That said, I only wish more people had simply talked to me. I was—and still am—more than willing to answer any questions to the best of my ability. Especially about the false claims that were made about me, but no one else has since reached out. The only comfort that I can draw from is the numbers. As I said in the same memo:

“It should be noted that social media ‘engagement’—including comments and ‘reactions’—may have appeared very exciting from [their] point of view as they received hundreds of notifications about the activity level on their posts. However, the number of individuals whose attention was ‘engaged’ enough to prompt multiple interactions consisted of the same core group of people participating in angry comment threads, which, according to one commenter—equally sympathetic and sycophantic—represented  ‘the entire community.’

“In reality, it approximated 1.5% of... the membership of our primary online forum.” 

In retrospect, I think the actual percentage was more likely around 0.5%—at most.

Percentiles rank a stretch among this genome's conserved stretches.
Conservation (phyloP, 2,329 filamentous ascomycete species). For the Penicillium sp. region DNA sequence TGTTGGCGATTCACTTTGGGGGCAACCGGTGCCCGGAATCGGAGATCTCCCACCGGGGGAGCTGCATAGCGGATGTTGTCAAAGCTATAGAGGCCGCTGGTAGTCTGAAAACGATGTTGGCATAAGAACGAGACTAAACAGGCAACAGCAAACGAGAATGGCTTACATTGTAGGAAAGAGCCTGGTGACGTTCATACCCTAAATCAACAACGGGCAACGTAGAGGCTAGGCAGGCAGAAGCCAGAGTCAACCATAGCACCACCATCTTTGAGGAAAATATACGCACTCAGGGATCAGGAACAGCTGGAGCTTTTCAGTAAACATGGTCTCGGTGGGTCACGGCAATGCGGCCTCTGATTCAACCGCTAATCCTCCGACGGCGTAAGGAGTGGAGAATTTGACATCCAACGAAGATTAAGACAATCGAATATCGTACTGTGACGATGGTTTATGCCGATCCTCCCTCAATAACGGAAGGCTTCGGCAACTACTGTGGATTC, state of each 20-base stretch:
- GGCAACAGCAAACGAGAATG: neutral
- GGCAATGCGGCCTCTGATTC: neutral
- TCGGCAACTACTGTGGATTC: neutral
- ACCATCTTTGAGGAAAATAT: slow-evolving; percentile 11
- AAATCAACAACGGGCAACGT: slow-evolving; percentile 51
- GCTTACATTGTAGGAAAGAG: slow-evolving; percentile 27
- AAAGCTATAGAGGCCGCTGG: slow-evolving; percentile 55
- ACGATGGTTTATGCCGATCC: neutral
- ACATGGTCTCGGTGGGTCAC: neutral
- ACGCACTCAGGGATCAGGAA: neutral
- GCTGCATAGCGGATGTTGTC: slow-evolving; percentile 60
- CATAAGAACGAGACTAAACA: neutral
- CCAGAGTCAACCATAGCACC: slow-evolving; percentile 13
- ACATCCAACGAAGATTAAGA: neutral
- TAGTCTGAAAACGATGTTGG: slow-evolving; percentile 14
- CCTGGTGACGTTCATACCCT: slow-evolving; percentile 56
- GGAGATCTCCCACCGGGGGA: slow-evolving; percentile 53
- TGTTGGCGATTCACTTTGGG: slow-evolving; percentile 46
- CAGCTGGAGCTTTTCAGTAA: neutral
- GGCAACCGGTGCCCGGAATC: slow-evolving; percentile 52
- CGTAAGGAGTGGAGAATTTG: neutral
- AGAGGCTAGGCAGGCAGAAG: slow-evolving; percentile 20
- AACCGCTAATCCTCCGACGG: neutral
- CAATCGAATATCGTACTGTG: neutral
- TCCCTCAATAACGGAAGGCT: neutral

Did the former volunteer ever acknowledge the actual problem that they were contacted about?

Yes, but NOT publicly.

How did they respond?

Through another party communicating on their behalf.

What was their response?

They voluntarily took some of the necessary steps to resolve the issue that was brought to their attention and informed us of those actions after the fact. There was no other direct communication.

“...some of the issues…” but not all of them?

Parts of their response were factually inaccurate but technically addressed parts of the problem. As noted, they also failed spectacularly to keep the matter confidential.

As this is being written, it’s been over a year.

Do you still feel affected by the experience today?


Are you still feeling suicidal?


Is your anxiety level still elevated?

Yes, though not as much—I’m learning to manage it better.

Do you still feel depressed?

I still go through stretches where I feel down for a bit.

Are you angry?

I was, but it’s been said that depression is anger turned inward, and anger is a secondary emotion. No one just gets angry; it emerges from other painful feelings.

Are you still in pain?

Yes, but not as much.

Where is this pain coming from?

I still feel hurt by the betrayal, the harassment, and the lies that were said about me.